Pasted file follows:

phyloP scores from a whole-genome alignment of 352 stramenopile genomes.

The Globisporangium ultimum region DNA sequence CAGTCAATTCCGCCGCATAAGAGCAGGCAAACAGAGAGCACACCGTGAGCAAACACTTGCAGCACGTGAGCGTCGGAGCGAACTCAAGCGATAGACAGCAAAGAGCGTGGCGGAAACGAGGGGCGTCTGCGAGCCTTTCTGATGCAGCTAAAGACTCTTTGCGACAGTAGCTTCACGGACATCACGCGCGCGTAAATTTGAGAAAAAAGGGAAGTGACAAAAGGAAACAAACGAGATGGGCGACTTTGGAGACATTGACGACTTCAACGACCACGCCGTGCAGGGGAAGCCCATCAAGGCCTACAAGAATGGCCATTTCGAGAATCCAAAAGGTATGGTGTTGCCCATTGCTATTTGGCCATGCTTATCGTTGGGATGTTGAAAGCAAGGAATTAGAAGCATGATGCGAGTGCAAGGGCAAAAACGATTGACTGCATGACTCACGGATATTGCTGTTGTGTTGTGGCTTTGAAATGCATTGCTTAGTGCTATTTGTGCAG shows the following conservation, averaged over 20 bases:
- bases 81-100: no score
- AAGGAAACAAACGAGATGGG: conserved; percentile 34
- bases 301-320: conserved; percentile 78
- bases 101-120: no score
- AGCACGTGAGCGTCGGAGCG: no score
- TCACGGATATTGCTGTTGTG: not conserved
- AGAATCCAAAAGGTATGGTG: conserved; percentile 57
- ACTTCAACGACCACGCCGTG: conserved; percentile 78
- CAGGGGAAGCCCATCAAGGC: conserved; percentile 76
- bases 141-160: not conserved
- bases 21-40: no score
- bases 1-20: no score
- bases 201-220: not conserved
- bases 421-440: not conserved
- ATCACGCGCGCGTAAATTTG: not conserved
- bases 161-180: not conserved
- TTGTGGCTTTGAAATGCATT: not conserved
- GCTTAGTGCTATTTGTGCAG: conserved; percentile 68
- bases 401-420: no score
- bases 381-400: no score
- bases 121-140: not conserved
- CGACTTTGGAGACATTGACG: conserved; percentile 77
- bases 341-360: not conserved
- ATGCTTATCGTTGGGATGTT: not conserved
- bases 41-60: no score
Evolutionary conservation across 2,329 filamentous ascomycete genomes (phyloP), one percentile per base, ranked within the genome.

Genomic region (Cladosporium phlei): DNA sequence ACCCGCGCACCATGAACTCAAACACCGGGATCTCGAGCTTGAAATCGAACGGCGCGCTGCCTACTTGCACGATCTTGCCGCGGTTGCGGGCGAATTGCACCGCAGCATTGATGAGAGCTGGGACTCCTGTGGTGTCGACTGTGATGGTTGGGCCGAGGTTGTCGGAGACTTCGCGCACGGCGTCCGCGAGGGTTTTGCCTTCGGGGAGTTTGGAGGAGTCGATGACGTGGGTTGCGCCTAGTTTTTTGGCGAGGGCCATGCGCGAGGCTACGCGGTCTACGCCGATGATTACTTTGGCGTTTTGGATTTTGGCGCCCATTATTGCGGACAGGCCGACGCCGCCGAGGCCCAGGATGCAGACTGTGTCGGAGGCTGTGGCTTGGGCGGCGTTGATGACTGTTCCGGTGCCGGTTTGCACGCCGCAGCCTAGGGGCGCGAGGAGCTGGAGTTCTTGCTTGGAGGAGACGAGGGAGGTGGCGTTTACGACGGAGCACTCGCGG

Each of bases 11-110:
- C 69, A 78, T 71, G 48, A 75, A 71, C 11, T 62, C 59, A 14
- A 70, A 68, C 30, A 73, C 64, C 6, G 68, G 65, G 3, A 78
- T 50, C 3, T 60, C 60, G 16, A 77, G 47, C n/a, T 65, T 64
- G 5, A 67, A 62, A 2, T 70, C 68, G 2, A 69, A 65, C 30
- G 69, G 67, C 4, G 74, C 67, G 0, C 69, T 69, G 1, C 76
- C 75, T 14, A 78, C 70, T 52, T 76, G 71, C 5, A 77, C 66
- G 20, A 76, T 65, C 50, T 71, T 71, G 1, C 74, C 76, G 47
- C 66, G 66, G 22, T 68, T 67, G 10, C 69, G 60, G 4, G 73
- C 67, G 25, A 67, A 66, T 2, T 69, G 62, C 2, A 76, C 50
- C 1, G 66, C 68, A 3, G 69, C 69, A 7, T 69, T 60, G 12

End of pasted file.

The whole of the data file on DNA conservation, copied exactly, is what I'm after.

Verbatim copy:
phyloP scores from a whole-genome alignment of 352 stramenopile genomes.

The Globisporangium ultimum region DNA sequence CAGTCAATTCCGCCGCATAAGAGCAGGCAAACAGAGAGCACACCGTGAGCAAACACTTGCAGCACGTGAGCGTCGGAGCGAACTCAAGCGATAGACAGCAAAGAGCGTGGCGGAAACGAGGGGCGTCTGCGAGCCTTTCTGATGCAGCTAAAGACTCTTTGCGACAGTAGCTTCACGGACATCACGCGCGCGTAAATTTGAGAAAAAAGGGAAGTGACAAAAGGAAACAAACGAGATGGGCGACTTTGGAGACATTGACGACTTCAACGACCACGCCGTGCAGGGGAAGCCCATCAAGGCCTACAAGAATGGCCATTTCGAGAATCCAAAAGGTATGGTGTTGCCCATTGCTATTTGGCCATGCTTATCGTTGGGATGTTGAAAGCAAGGAATTAGAAGCATGATGCGAGTGCAAGGGCAAAAACGATTGACTGCATGACTCACGGATATTGCTGTTGTGTTGTGGCTTTGAAATGCATTGCTTAGTGCTATTTGTGCAG shows the following conservation, averaged over 20 bases:
- bases 81-100: no score
- AAGGAAACAAACGAGATGGG: conserved; percentile 34
- bases 301-320: conserved; percentile 78
- bases 101-120: no score
- AGCACGTGAGCGTCGGAGCG: no score
- TCACGGATATTGCTGTTGTG: not conserved
- AGAATCCAAAAGGTATGGTG: conserved; percentile 57
- ACTTCAACGACCACGCCGTG: conserved; percentile 78
- CAGGGGAAGCCCATCAAGGC: conserved; percentile 76
- bases 141-160: not conserved
- bases 21-40: no score
- bases 1-20: no score
- bases 201-220: not conserved
- bases 421-440: not conserved
- ATCACGCGCGCGTAAATTTG: not conserved
- bases 161-180: not conserved
- TTGTGGCTTTGAAATGCATT: not conserved
- GCTTAGTGCTATTTGTGCAG: conserved; percentile 68
- bases 401-420: no score
- bases 381-400: no score
- bases 121-140: not conserved
- CGACTTTGGAGACATTGACG: conserved; percentile 77
- bases 341-360: not conserved
- ATGCTTATCGTTGGGATGTT: not conserved
- bases 41-60: no score
Evolutionary conservation across 2,329 filamentous ascomycete genomes (phyloP), one percentile per base, ranked within the genome.

Genomic region (Cladosporium phlei): DNA sequence ACCCGCGCACCATGAACTCAAACACCGGGATCTCGAGCTTGAAATCGAACGGCGCGCTGCCTACTTGCACGATCTTGCCGCGGTTGCGGGCGAATTGCACCGCAGCATTGATGAGAGCTGGGACTCCTGTGGTGTCGACTGTGATGGTTGGGCCGAGGTTGTCGGAGACTTCGCGCACGGCGTCCGCGAGGGTTTTGCCTTCGGGGAGTTTGGAGGAGTCGATGACGTGGGTTGCGCCTAGTTTTTTGGCGAGGGCCATGCGCGAGGCTACGCGGTCTACGCCGATGATTACTTTGGCGTTTTGGATTTTGGCGCCCATTATTGCGGACAGGCCGACGCCGCCGAGGCCCAGGATGCAGACTGTGTCGGAGGCTGTGGCTTGGGCGGCGTTGATGACTGTTCCGGTGCCGGTTTGCACGCCGCAGCCTAGGGGCGCGAGGAGCTGGAGTTCTTGCTTGGAGGAGACGAGGGAGGTGGCGTTTACGACGGAGCACTCGCGG

Each of bases 11-110:
- C 69, A 78, T 71, G 48, A 75, A 71, C 11, T 62, C 59, A 14
- A 70, A 68, C 30, A 73, C 64, C 6, G 68, G 65, G 3, A 78
- T 50, C 3, T 60, C 60, G 16, A 77, G 47, C n/a, T 65, T 64
- G 5, A 67, A 62, A 2, T 70, C 68, G 2, A 69, A 65, C 30
- G 69, G 67, C 4, G 74, C 67, G 0, C 69, T 69, G 1, C 76
- C 75, T 14, A 78, C 70, T 52, T 76, G 71, C 5, A 77, C 66
- G 20, A 76, T 65, C 50, T 71, T 71, G 1, C 74, C 76, G 47
- C 66, G 66, G 22, T 68, T 67, G 10, C 69, G 60, G 4, G 73
- C 67, G 25, A 67, A 66, T 2, T 69, G 62, C 2, A 76, C 50
- C 1, G 66, C 68, A 3, G 69, C 69, A 7, T 69, T 60, G 12